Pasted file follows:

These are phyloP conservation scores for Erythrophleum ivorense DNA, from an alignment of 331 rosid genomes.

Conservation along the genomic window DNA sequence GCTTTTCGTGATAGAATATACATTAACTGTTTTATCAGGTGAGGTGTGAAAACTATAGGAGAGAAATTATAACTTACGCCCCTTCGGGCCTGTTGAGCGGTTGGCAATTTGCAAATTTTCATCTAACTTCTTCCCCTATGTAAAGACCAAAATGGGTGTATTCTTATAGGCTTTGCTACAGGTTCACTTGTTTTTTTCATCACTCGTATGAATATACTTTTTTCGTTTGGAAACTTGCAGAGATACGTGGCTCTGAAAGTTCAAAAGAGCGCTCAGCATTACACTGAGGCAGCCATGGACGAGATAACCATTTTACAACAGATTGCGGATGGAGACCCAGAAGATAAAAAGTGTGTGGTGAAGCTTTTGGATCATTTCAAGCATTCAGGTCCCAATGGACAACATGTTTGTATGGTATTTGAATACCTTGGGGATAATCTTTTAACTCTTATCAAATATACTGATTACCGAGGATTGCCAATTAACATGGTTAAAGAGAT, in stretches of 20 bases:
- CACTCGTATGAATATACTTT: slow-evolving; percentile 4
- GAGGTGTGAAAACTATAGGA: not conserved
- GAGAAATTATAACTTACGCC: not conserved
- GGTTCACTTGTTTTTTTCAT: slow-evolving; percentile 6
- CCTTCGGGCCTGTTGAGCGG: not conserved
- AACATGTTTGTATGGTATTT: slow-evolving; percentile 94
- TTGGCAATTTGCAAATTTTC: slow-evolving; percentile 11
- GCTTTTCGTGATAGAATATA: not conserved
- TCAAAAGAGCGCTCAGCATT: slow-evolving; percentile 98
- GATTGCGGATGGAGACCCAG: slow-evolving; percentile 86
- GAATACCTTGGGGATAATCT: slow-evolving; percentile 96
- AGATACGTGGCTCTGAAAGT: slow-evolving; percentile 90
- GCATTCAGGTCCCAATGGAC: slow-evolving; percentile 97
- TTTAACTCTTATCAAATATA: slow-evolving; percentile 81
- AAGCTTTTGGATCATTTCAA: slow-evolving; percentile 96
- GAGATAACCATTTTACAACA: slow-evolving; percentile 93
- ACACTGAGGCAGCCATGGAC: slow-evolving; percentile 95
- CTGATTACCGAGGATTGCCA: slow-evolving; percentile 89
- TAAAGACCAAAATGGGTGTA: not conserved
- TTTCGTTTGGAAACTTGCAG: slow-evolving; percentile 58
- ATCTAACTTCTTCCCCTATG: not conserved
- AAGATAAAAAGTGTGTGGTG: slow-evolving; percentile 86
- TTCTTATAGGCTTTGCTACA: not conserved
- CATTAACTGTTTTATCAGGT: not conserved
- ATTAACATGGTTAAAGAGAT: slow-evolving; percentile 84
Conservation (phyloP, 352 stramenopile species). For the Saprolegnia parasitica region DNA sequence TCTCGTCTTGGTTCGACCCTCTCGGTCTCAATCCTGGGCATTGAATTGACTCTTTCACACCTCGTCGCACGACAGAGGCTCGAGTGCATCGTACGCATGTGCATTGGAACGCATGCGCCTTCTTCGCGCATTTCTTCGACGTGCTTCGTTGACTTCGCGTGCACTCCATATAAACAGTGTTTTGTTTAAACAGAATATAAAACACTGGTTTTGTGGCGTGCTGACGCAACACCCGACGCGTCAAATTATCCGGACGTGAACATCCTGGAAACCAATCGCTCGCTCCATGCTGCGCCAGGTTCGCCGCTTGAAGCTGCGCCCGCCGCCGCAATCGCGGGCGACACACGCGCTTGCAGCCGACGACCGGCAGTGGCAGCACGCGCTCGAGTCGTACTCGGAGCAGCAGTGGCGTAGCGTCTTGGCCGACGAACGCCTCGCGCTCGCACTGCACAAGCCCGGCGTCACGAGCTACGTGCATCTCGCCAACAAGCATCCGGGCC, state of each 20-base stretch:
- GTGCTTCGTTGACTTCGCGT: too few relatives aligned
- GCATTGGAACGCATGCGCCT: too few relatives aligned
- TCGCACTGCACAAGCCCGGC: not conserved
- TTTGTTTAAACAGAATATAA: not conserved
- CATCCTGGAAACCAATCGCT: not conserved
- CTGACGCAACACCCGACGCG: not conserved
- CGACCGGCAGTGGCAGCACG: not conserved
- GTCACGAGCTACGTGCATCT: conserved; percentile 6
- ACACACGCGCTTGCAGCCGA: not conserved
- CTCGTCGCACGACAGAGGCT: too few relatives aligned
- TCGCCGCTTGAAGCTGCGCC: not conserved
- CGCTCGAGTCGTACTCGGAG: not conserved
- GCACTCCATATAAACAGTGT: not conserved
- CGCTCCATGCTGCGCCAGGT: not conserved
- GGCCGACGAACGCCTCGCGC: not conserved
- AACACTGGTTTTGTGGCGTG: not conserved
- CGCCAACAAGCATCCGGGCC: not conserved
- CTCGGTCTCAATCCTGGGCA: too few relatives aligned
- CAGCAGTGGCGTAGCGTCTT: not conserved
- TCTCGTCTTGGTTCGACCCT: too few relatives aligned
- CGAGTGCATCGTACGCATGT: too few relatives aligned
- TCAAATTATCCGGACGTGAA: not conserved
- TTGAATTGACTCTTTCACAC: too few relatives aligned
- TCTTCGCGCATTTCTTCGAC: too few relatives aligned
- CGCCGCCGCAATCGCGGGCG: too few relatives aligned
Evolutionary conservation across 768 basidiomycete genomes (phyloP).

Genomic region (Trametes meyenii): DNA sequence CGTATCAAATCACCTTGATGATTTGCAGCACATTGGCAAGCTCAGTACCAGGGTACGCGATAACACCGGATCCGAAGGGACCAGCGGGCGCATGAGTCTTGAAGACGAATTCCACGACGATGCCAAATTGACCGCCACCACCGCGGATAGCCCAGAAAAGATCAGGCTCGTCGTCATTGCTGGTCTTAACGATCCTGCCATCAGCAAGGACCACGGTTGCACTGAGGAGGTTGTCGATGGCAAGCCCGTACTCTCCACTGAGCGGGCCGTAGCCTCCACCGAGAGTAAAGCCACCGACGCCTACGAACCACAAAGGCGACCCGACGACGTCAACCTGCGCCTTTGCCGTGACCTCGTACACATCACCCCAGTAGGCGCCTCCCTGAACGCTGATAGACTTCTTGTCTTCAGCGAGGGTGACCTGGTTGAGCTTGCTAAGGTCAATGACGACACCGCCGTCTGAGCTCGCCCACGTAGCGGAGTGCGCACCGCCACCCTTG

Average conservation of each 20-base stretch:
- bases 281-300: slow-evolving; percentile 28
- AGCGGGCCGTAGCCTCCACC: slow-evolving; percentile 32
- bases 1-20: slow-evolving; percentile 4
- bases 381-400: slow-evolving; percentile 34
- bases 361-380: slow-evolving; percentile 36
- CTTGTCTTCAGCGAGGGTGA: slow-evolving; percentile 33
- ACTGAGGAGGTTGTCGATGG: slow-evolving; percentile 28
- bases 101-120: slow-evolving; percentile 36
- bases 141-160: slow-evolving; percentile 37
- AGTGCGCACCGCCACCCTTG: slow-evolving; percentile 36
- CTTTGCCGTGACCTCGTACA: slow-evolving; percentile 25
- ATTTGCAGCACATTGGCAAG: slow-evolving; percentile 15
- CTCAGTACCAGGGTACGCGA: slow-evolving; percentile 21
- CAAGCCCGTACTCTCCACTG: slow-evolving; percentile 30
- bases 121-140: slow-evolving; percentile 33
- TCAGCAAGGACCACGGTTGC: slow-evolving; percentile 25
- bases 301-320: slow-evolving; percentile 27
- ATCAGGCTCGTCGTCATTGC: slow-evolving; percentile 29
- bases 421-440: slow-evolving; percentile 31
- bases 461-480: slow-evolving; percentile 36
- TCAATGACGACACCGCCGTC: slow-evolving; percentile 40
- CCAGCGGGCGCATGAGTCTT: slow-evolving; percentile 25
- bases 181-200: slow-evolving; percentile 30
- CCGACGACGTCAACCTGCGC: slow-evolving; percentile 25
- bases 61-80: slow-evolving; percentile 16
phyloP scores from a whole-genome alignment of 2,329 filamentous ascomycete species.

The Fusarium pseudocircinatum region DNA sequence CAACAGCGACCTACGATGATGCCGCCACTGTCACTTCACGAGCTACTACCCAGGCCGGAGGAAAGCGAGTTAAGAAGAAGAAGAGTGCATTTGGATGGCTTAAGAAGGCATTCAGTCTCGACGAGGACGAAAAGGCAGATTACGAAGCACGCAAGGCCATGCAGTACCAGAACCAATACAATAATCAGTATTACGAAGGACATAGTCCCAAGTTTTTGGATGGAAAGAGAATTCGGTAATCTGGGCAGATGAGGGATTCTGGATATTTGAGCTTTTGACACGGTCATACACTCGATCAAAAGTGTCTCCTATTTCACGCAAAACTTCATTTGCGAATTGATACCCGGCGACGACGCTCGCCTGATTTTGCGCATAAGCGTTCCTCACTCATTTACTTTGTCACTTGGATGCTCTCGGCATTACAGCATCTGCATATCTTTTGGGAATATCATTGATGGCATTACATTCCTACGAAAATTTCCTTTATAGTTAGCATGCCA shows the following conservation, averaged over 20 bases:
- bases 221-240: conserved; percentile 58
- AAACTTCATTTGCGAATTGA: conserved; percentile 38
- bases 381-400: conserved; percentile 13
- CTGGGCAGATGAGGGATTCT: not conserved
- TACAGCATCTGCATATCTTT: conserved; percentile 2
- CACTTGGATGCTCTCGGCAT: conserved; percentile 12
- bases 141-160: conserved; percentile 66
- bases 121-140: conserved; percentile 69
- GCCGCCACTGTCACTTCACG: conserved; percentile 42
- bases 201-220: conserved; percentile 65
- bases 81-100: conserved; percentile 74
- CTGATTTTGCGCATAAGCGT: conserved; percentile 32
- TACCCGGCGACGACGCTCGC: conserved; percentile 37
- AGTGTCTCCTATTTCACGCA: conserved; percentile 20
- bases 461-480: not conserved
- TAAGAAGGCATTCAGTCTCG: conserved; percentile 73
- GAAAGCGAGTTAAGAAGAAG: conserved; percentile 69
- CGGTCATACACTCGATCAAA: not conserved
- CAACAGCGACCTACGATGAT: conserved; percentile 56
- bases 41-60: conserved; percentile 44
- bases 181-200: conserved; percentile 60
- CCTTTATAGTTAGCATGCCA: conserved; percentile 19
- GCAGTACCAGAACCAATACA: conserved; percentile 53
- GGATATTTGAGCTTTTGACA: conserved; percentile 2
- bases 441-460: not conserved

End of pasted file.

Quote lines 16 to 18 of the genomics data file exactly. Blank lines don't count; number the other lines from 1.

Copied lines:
- TTTAACTCTTATCAAATATA: slow-evolving; percentile 81
- AAGCTTTTGGATCATTTCAA: slow-evolving; percentile 96
- GAGATAACCATTTTACAACA: slow-evolving; percentile 93